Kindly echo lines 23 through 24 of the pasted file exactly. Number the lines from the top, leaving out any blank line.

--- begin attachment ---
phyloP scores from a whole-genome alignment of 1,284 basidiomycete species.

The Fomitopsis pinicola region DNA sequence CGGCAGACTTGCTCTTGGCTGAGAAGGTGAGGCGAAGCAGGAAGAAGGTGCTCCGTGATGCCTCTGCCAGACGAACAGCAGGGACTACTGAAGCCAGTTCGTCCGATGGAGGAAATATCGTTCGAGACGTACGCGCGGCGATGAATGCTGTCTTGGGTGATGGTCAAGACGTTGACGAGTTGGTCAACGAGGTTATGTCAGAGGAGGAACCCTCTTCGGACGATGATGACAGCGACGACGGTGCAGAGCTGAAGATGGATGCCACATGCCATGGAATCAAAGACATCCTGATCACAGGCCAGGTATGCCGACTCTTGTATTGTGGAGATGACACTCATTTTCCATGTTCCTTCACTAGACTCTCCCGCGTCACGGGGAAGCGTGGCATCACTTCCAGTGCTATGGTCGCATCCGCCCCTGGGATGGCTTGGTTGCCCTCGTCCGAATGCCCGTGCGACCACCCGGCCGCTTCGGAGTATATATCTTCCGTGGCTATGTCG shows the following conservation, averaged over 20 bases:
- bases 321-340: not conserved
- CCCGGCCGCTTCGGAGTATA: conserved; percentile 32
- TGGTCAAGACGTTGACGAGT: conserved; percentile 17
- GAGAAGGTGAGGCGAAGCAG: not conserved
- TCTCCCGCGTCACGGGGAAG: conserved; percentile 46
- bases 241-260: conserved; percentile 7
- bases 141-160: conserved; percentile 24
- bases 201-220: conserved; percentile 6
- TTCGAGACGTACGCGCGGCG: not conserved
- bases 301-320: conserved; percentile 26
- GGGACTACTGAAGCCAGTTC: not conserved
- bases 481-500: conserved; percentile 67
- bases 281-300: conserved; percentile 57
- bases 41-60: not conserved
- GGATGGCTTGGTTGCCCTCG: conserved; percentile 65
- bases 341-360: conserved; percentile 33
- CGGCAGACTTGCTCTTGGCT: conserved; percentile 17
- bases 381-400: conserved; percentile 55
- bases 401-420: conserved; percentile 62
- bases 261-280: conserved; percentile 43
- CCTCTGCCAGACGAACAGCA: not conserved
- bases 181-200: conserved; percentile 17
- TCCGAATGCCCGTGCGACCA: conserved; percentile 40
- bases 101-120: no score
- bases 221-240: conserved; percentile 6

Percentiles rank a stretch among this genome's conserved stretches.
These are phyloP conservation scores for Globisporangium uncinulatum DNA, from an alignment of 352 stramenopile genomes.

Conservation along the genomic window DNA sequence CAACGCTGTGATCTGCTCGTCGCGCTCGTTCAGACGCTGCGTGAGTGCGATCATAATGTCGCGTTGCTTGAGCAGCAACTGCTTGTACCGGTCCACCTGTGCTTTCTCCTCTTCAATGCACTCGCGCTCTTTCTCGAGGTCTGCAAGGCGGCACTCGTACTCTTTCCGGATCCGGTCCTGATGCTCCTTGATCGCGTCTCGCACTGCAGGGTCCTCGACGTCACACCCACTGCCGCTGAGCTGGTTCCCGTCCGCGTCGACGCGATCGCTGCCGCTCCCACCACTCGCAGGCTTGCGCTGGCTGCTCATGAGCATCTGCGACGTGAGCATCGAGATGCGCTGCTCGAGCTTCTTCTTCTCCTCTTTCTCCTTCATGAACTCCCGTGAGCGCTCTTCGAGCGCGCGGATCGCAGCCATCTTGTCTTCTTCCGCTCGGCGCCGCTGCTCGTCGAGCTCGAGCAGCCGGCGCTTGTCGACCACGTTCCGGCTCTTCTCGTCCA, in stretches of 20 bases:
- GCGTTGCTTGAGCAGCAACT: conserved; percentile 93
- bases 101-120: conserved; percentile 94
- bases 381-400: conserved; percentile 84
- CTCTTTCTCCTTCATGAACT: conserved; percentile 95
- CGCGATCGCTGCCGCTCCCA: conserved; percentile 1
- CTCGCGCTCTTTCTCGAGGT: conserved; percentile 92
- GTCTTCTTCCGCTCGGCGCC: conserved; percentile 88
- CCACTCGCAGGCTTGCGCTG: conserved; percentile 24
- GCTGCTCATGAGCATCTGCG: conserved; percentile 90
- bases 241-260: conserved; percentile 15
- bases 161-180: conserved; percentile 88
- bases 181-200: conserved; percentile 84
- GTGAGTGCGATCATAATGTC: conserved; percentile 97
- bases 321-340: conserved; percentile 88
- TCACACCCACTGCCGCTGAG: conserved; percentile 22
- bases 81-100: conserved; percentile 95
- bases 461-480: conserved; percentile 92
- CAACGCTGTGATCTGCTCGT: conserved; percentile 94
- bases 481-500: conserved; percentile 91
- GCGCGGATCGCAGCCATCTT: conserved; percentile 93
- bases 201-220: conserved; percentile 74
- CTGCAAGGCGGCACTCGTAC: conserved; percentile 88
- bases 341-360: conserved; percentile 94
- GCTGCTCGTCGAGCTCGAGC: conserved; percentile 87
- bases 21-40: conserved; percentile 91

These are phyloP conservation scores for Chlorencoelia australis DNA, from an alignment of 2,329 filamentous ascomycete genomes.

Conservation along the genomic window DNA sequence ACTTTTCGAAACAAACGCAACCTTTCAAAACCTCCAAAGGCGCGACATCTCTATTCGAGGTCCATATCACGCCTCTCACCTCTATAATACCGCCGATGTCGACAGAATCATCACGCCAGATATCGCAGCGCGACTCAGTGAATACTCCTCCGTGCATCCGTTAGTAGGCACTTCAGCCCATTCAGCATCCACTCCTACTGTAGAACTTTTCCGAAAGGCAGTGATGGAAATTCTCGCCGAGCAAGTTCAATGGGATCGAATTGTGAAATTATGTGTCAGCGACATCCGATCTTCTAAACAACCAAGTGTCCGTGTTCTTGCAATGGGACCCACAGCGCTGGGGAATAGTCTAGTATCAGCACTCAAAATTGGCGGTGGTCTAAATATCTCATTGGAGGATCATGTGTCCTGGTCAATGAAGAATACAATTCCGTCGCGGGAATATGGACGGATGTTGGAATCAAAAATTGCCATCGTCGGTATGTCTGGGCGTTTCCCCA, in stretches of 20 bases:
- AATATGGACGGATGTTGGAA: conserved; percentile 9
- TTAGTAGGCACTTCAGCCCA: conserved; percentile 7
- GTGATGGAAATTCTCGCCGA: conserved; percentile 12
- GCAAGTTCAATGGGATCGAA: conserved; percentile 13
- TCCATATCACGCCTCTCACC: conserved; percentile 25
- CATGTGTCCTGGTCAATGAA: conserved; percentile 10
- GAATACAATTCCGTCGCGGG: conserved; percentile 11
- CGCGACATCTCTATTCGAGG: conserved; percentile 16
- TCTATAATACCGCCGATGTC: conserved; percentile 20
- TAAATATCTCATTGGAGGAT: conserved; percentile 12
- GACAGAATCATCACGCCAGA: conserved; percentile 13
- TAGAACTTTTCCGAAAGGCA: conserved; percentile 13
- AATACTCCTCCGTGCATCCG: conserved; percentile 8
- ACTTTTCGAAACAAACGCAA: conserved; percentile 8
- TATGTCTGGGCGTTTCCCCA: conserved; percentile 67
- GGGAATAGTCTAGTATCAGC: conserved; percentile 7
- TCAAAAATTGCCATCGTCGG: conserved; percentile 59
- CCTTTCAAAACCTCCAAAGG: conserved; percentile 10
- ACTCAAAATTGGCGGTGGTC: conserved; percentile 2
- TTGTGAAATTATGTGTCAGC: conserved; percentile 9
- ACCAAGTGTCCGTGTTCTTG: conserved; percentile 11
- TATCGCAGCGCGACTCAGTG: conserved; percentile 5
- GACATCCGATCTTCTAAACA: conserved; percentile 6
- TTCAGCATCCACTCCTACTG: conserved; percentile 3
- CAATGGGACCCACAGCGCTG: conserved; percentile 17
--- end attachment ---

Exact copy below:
- CCTCTGCCAGACGAACAGCA: not conserved
- bases 181-200: conserved; percentile 17